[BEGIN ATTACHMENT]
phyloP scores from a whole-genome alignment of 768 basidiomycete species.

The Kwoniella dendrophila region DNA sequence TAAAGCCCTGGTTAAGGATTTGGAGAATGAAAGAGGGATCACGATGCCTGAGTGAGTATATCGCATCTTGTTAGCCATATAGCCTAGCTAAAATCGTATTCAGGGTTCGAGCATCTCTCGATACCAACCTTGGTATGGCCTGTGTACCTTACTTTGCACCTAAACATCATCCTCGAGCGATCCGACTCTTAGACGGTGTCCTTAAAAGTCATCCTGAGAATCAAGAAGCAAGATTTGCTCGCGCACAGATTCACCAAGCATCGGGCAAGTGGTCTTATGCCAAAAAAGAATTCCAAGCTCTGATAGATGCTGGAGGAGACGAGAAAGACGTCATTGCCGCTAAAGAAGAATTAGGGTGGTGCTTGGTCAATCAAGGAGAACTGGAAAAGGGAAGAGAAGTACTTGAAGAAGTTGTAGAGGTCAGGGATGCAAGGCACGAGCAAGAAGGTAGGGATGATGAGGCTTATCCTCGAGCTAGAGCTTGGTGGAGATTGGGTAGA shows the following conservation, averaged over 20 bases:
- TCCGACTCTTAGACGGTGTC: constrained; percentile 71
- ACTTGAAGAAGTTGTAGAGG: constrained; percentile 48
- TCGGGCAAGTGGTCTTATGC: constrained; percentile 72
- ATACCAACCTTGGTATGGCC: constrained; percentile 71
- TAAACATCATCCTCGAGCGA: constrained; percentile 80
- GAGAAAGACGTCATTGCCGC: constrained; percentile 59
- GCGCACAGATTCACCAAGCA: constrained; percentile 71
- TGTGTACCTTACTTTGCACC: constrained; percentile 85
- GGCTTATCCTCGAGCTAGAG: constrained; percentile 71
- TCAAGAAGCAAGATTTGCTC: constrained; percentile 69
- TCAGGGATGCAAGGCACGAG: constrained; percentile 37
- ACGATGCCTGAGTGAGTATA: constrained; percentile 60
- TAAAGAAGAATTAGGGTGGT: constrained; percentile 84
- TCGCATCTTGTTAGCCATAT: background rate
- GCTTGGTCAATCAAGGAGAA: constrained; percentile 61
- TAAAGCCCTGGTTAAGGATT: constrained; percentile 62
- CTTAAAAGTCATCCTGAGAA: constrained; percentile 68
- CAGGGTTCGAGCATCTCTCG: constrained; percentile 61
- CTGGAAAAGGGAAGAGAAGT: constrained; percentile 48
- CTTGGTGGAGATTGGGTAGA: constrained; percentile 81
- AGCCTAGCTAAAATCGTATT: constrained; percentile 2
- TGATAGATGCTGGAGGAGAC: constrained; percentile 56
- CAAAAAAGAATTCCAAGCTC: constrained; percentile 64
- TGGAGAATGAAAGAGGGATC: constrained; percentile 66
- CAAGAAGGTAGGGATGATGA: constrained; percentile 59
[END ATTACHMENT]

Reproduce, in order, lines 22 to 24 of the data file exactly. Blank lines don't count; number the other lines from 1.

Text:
- CTTGGTGGAGATTGGGTAGA: constrained; percentile 81
- AGCCTAGCTAAAATCGTATT: constrained; percentile 2
- TGATAGATGCTGGAGGAGAC: constrained; percentile 56